Social media and digital approaches in general present challenges to organisations working with young people. Your organisation most likely has some policies, procedures or requirements. We cannot stress enough how important it is to find them out. Read them carefully.

Although many professionals find that they are restrictive in allowing them to engage with young people, you might find that you have more latitude than you think. You might want to consider challenging them if you see opportunities to engage safely.

We would like to offer another perspective: engaging with young people around digital and social media doesn’t all have to be done online. It’s about starting a conversation from a point of view of knowledge and understanding. It can be about relating to their experiences and – if need – connect them with the expert and the advice they need.

5. Start a conversation with young people

Understanding what digital tools young people in general is only a starting point. It is key to understand what the young people you work with use and how they use these tools. It’s then when we gain a deeper understanding of how people behave and why.

For example, in an 18-month long ethnographic study on social media use in an English village, the researcher showed that focusing on most popular websites such as Facebook and Instagram does little to explain what we post on them. The understanding came from spending time with people who post on these platforms, observing behaviour, listening to them.

In the video below, you can see questions young people got asked during Safer Internet Day.

In the video below, you can see questions young people got asked during Safer Internet Day.

To support the project research, the team used a number of tools. The tool presented below proved very useful to start a conversation with young people about the technology they use, how and why they use them. Feel free to download it and use it.

The first page invites the young people to create a made-up ‘persona’, an imaginary young people. It can feel less intrusive to talk about a persona than to talk about yourself. Try to fill in as much detail as possible, imagine what their family might be like, where he/she might live, what’s on their mind…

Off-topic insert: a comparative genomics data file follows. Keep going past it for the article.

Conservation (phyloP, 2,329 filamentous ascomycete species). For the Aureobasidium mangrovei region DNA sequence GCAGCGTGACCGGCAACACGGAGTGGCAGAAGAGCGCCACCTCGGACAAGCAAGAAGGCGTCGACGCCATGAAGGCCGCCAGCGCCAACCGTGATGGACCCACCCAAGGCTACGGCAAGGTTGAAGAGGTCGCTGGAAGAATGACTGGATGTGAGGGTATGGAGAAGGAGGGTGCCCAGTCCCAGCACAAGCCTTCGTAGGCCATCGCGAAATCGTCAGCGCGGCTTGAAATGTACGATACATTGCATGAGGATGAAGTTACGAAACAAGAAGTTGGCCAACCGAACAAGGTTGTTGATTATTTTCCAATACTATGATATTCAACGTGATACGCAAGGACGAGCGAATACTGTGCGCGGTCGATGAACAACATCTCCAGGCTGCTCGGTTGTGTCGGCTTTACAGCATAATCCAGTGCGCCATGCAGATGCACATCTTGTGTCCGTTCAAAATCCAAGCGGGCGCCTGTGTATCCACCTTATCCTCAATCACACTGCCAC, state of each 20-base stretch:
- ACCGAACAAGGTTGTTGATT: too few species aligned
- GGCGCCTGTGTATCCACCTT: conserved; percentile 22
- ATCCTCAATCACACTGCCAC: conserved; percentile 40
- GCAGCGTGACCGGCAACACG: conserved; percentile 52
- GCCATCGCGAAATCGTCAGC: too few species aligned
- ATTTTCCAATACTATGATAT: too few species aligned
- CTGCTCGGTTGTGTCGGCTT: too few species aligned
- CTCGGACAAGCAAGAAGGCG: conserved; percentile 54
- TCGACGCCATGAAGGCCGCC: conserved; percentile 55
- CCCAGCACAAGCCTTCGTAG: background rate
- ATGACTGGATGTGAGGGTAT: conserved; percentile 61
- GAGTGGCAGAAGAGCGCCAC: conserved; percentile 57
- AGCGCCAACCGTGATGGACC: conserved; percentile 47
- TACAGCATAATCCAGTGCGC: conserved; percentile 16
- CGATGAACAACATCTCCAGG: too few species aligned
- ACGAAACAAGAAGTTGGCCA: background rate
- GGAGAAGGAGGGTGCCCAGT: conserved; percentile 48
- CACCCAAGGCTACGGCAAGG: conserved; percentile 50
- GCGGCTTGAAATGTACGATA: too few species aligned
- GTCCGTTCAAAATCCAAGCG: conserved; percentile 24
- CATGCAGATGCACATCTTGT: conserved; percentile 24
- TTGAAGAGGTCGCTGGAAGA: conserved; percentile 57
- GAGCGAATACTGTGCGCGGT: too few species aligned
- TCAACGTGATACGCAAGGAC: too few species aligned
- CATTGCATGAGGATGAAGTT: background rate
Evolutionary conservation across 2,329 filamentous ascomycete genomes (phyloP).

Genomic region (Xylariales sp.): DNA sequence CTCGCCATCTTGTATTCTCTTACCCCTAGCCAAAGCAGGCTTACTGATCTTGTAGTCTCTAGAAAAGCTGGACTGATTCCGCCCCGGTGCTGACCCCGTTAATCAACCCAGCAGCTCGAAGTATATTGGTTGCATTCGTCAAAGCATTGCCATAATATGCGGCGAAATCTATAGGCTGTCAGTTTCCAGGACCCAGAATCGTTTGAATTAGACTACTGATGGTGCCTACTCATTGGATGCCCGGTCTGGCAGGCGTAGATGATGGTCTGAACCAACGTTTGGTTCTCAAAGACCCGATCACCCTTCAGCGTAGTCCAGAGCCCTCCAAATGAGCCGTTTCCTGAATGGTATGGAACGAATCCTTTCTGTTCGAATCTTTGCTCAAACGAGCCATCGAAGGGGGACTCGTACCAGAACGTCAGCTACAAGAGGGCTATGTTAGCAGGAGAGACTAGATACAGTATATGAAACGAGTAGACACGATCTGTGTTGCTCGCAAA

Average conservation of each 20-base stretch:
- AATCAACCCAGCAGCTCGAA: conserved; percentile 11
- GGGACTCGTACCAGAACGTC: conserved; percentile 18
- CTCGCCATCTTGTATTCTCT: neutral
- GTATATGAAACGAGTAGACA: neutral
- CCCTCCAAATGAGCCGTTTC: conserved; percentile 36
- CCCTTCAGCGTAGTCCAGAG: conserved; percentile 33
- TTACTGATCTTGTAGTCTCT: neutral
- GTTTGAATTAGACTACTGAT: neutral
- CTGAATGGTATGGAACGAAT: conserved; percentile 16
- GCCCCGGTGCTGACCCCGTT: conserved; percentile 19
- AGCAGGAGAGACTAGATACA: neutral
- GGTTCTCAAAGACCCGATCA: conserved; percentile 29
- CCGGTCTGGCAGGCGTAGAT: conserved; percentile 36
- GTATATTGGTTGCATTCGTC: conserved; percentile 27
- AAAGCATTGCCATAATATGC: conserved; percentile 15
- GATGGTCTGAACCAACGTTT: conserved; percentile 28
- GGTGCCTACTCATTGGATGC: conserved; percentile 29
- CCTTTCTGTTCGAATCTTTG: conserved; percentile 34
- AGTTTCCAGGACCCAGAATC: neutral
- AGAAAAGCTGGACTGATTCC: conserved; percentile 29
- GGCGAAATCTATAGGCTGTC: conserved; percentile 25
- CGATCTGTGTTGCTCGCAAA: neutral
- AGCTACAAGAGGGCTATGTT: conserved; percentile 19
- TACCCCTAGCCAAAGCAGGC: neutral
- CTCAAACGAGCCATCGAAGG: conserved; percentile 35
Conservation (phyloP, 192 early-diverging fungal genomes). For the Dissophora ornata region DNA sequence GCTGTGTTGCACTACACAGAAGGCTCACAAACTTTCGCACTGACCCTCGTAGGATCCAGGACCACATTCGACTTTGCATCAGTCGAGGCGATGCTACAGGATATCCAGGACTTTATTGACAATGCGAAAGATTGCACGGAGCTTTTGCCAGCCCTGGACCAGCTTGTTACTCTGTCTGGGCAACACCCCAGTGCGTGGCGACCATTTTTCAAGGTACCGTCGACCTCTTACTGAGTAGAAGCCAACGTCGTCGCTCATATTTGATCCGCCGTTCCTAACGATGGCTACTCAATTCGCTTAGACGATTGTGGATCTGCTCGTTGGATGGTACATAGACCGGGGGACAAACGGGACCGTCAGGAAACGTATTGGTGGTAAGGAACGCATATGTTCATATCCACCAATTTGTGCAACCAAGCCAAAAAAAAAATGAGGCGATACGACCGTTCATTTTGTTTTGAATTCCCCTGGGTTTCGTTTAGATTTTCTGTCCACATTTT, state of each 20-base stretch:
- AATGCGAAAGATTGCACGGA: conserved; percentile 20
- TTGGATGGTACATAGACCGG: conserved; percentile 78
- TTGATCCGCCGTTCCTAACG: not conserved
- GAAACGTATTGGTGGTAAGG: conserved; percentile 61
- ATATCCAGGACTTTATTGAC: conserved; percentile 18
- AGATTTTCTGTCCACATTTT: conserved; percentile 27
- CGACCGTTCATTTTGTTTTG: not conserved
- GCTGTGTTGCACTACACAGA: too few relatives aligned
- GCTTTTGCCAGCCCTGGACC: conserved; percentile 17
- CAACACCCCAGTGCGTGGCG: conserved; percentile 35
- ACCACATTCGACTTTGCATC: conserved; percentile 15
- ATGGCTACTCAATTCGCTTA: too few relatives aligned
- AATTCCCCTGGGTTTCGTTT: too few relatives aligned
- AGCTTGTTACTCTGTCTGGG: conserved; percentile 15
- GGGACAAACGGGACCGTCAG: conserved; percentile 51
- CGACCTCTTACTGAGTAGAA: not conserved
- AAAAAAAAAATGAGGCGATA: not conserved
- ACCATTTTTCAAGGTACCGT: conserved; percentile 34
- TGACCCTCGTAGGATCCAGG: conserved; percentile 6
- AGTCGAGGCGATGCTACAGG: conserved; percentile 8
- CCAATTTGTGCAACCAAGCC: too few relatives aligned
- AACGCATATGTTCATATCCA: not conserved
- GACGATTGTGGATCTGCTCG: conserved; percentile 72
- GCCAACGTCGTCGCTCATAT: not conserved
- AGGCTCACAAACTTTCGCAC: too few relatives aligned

In the second page, young people can select the devices and social media channels that their persona might use. There’s no doubt that the list we have prepared will soon be out of date as new platforms become available so feel free to add their own. From them, start building the story of how their persona might use these tools. Try encouraging them to build the story – it’s in this rich detail that you will find the insights you need.

This exercise will help you better understand the challenges that the young people you work with face and provide some support.

6. Connect with the experts

Digital and social media are such vast and fast moving landscapes that no one can ever be an expert in all aspects. However, they are other ways the adults who live and work with young people can fit in and provide support.

If you are an expert in a particular area, you could consider expanding your knowledge to include the online counterpart of your expertise. Respect Me for example, “work with all adults involved in the lives of children and young people to give them the practical skills and confidence to deal with children who are bullied and those who bully others.” Bullying is bullying, whether it happens online or in the school playground – and people might need support through a variety of channels, online and in person. The support they offer encompasses the online and offline elements.

The Internet and social media are also powerful assets to help you identify and connect with the experts in the area your young people are struggling with. You will find on the Resource Map dozens of organisations, websites, apps and campaigns who can provide information and support in the area of mental health and wellbeing. It is a good place to start to find extra support.

Social media is also a good place to keep abreast of new development in the area of digital approaches for youth mental health. You can use Twitter for example to find and follow the experts. You will see their updates, links, articles and research they have found interesting. You don’t even have to give your real name or participate; you can simply ‘follow’ the people you’re interested in.

Here are some tips to get you started:

new dating apps.